In conversations with most college officials, many CEOs, many politicians and race hustlers, it's not long before the magical words “diversity” and “inclusiveness” drop from their lips. Racial minorities are the intended targets of this sociological largesse, but women are included, as well. This obsession with diversity and inclusion is in the process of leading the nation to decline in a number of areas. We're told how it's doing so in science, in an article by Heather Mac Donald, a senior fellow at the Manhattan Institute, titled “How Identity Politics Is Harming the Sciences.”
There are now more job openings in America than Americans looking for jobs.
The Wall Street Journal reported on June 5, that in spring 2018, the U.S. economy reached this unique milestone — the first time since the Labor Department began tracking the statistic in 2000.
On Monday, columnist James Freeman at the Wall Street Journal's "Best of the Web" noted the selective memories seen in the vast majority of the press over President Donald Trump's relatively noncommittal but nonetheless protocol-breaking tweet an hour before Friday morning's upcoming jobs report. Many of them had a serious case of the vapors, but didn't recall three instances when former President Barack Obama did the same thing during his presidency, with as much or more specificity.
Tuesday marked the second edition of Chris Cuomo’s new show, Cuomo Prime Time. It’s quickly becoming clear that the show will just be another platform for liberal anger on CNN. Anthony Scaramucci, former White House Press Secretary, joined Cuomo for a discussion about Donald Trump rescinding the invitation of the Super Bowl champion Philadelphia Eagles to visit the White House. Scaramucci took the opportunity to call out Cuomo for not highlighting President Trump’s recent and meaningful victories.
The “booming jobs market” got very different treatment from each of the three broadcast networks as unemployment dropped to 3.8 percent.
While ABC, CBS and NBC evening news shows all reported the “stronger than expected” numbers, NBC Nightly News spent more than four times as long complaining about a tweet from President Trump ahead of the jobs numbers and fears of a trade war that “threaten” American jobs on June 1. CBS Evening News shortchanged the economy, spending only 17 seconds on the latest employment data.
In his coverage of Friday morning's stellar jobs report, the Associated Press's Chris Rugaber came up with a couple of doozies aimed at curbing readers' enthusiasm. The AP economics writer half-expected that employers would rein in their hiring over confrontational rhetoric President Donald Trump and other foreign leaders have recently engaged in over trade and tariffs. He also implausibly framed the record-low black unemployment rate of 5.9 percent merely as evidence that employers are just now finally "taking chances" with potential workers "they had previously ignored."
Several recent polls, plus the popularity of Sen. Bernie Sanders, demonstrate that young people prefer socialism to free market capitalism. That, I believe, is a result of their ignorance and indoctrination during their school years, from kindergarten through college. For the most part, neither they nor many of their teachers and professors know what free market capitalism is.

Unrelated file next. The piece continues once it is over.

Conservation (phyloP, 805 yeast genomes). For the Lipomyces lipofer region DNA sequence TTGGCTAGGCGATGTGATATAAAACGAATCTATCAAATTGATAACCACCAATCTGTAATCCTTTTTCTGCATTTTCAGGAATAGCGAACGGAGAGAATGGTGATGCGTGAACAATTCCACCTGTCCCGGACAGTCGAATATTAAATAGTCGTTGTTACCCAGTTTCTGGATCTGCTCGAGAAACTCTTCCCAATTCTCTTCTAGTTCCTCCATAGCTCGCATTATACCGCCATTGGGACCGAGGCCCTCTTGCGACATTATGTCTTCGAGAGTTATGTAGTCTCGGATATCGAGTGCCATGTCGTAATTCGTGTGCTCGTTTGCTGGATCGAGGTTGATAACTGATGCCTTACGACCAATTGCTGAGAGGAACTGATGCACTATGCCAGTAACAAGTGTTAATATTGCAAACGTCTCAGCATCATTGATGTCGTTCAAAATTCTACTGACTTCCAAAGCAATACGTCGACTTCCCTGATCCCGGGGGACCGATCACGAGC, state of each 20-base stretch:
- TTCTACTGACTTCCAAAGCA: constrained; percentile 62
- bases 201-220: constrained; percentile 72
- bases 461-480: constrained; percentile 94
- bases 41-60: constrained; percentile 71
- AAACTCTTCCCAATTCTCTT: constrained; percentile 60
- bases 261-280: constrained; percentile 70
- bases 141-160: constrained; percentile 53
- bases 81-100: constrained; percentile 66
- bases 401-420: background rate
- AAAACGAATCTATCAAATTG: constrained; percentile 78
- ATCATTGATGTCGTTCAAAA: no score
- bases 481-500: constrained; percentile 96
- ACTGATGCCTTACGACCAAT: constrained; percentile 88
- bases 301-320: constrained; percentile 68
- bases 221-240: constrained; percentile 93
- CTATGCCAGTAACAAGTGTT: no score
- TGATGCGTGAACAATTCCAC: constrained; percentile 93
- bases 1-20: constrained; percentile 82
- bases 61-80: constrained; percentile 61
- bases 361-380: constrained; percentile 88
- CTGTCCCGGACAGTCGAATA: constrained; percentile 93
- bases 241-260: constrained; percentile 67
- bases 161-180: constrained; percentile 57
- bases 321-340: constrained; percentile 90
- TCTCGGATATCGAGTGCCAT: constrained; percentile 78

The media are treating the economy like a good-news/bad-news story. The good news is the economy is going well and unemployment is down to just 3.9 percent — the best since 2000. The bad news is ABC, CBS and NBC evening news programs don’t want to talk about it. ABC's World News Tonight, CBS Evening News and NBC Nightly News continued to supply minimal reporting of economic issues between April 1, and May 5, 2018. Out of 105 news programs (35 nights and a show on each of the three networks) there were just 18 stories about the U.S. economy — or in less than one-fifth of the broadcasts, according to a Nexis search.
The force might have been with ABC on May 4, but interest in the U.S. labor market certainly wasn’t. That night World News Tonight with David Muir spent a meager 15 seconds announcing the April jobs report which showed the lowest unemployment rate since 2000. That 3.9 percent was what other journalists called a “wow number” that could even help re-elect President Donald Trump.
You had to figure that a left-leaning journalist somewhere would denigrate Friday's news that the nation's seasonally adjusted unemployment rate fell below 4 percent for the first time since 2000. Jordan Weissmann, in a Slate.com column beginning with a headlined contention that "The Unemployment Rate Is Meaningless," came through.
The unemployment rate dropped below 4 percent for the first time since 2000, prompting analysts to call it a “wow” number. It also provoked a surprising election analysis from MSNBC Morning Joe contributor Donny Deutsch on May 4.
Robert Johnson, the founder of BET television and America’s first black billionaire, had some positive things to say about the economy in April, but most liberal media failed to notice. The one national paper to cover it delayed including it in the print edition for more than a week. Citing multiple factors including “fairly stable” interest rates, the “Trump tax cut,” and historically low unemployment for African Americans, Johnson said, “Business is very good.”